Databases - Object Oriented Design

This is about how to design databases as a collection of objects.

Basically, a class defines some data elements and the methods (sub-routines) that manipulate that data.

In the case of a database, the methods are Forms, Reports, Queries, and other non-data pieces of the application. Typically, these methods read, write, print, and display the data stored in the tables.

The Tables are the class data definitions - each table is like a variable length array of related data. However, classes never store data, they just define its structure.

An object is an instance of a class. Only the object actually stores data, the class just defines how the data is stored. If several objects exist, each one has its own data, but there is only one copy of the methods.

There are significant differences between Paradox and MS Access. The following comments assume that froms and reports are developed on a separate development system and then delivered to the live system. (Never ever develop software on the live system.)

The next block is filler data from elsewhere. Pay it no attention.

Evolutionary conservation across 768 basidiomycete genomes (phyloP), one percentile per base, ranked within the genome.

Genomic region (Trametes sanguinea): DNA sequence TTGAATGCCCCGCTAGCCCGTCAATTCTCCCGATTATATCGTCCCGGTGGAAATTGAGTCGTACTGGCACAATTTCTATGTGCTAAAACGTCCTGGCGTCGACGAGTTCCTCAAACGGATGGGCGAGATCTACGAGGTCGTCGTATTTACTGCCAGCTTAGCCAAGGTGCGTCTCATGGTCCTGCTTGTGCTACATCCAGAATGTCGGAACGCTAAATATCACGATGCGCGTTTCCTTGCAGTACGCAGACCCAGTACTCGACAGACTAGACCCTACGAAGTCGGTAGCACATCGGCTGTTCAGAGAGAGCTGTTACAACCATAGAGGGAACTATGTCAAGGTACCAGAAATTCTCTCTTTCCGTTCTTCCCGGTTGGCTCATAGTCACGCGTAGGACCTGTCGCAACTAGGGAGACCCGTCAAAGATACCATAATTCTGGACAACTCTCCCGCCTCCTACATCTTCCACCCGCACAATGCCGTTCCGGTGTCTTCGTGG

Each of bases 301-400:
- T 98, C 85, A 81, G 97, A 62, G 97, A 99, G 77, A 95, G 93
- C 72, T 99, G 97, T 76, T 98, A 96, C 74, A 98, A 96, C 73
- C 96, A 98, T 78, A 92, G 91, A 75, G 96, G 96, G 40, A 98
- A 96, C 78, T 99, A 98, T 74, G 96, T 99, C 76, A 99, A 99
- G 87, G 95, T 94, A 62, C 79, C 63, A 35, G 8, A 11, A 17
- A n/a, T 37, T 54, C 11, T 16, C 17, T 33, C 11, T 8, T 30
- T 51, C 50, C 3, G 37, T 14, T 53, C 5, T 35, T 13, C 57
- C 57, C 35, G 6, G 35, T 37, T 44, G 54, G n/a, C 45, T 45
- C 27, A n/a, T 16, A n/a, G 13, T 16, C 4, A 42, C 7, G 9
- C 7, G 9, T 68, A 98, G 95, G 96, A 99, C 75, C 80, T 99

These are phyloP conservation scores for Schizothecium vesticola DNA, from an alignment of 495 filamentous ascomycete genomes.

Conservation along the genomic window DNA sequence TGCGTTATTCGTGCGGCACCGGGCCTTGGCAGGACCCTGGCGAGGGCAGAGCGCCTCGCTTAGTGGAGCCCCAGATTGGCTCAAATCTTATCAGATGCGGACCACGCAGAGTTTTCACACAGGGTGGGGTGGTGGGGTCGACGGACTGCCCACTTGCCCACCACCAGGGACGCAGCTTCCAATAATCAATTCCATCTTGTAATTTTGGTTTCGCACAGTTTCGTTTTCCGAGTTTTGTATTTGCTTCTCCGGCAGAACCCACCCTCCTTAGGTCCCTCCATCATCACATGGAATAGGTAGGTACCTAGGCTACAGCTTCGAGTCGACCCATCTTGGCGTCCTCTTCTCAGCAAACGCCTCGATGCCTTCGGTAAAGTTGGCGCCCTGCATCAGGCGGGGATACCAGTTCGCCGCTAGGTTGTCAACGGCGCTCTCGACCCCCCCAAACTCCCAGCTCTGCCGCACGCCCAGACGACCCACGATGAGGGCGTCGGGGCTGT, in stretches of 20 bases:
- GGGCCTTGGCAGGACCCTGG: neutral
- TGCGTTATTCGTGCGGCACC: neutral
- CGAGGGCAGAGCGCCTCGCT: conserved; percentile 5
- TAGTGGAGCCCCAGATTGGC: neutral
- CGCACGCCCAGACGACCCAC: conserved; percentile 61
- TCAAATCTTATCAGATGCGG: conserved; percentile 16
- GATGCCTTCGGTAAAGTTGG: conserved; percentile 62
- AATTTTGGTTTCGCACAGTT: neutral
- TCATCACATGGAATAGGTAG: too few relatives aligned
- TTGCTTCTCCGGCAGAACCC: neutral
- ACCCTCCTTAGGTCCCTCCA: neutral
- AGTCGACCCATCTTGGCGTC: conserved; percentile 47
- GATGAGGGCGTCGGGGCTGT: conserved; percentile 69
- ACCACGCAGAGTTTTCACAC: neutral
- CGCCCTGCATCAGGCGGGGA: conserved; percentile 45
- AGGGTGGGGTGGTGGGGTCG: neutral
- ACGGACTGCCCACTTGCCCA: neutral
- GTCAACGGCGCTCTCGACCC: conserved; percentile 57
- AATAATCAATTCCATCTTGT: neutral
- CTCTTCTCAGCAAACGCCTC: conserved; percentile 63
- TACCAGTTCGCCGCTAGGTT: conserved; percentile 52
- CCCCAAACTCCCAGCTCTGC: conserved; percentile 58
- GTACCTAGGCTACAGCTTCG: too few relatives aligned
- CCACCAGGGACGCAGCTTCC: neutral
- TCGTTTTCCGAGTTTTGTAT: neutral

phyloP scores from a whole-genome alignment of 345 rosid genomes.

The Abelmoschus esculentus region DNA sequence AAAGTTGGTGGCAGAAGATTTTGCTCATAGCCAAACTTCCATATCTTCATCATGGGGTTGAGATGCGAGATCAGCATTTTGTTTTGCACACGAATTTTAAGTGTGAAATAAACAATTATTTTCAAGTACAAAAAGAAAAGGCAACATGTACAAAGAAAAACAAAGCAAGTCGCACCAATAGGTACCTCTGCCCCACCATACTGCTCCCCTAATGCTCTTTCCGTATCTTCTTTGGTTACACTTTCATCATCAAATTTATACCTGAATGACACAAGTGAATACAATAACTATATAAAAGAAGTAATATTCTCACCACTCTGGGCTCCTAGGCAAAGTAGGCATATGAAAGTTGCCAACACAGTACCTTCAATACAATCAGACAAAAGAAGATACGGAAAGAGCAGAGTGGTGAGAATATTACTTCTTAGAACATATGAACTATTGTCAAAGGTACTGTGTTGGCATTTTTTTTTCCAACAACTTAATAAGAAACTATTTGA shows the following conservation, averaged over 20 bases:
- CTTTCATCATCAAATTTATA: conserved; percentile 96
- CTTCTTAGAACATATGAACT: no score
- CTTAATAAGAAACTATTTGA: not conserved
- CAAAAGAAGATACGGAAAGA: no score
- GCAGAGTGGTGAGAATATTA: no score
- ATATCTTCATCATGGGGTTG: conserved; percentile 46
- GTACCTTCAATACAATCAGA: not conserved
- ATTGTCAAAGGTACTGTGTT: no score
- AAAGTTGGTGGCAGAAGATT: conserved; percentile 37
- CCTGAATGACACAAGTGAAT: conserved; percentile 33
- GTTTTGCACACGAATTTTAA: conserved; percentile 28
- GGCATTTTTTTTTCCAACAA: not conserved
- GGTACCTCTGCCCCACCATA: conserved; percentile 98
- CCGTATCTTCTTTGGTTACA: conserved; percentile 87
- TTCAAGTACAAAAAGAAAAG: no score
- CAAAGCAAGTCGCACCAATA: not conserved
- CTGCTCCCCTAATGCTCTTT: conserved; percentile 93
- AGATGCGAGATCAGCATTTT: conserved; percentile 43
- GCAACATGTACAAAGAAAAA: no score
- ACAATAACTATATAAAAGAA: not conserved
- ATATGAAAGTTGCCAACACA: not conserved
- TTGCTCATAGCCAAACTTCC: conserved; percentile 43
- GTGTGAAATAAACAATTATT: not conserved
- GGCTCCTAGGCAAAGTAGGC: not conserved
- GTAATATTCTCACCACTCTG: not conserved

Paradox Uses an alias to access tables. Since these aliases can be re-defined programmatically, they can be used as object pointers.

Since each database is implemented as a subdirectory, updating a method is as simple as copying a file to the directory.

MS Access ODBC pointers can be used to access any table EXCEPT MS Access tables. Must use OpenDatabase to connect to a database via code. In Forms, the Record Source property can only be a Table or a Query.

Since each database is implemented as an mdb file, there is no way to copy a single method to an existing design. As a result, you need to replace the entire mdb file. If the data and methods where in the same file, this could never be done.

Paradox | MS Access | Delphi | Visual Basic | Java


In Paradox, I base all the Methods (Forms, Reports, Queries ...) on aliases which are based on a user selection. Typically, these are re-defined before each Method is called.

MS Access 97

Delphi 5.0

Visual Basic 6.0


Author: Robert Clemenzi -
URL: http:// / user / clemenzi / technical / Databases / OO_Design.html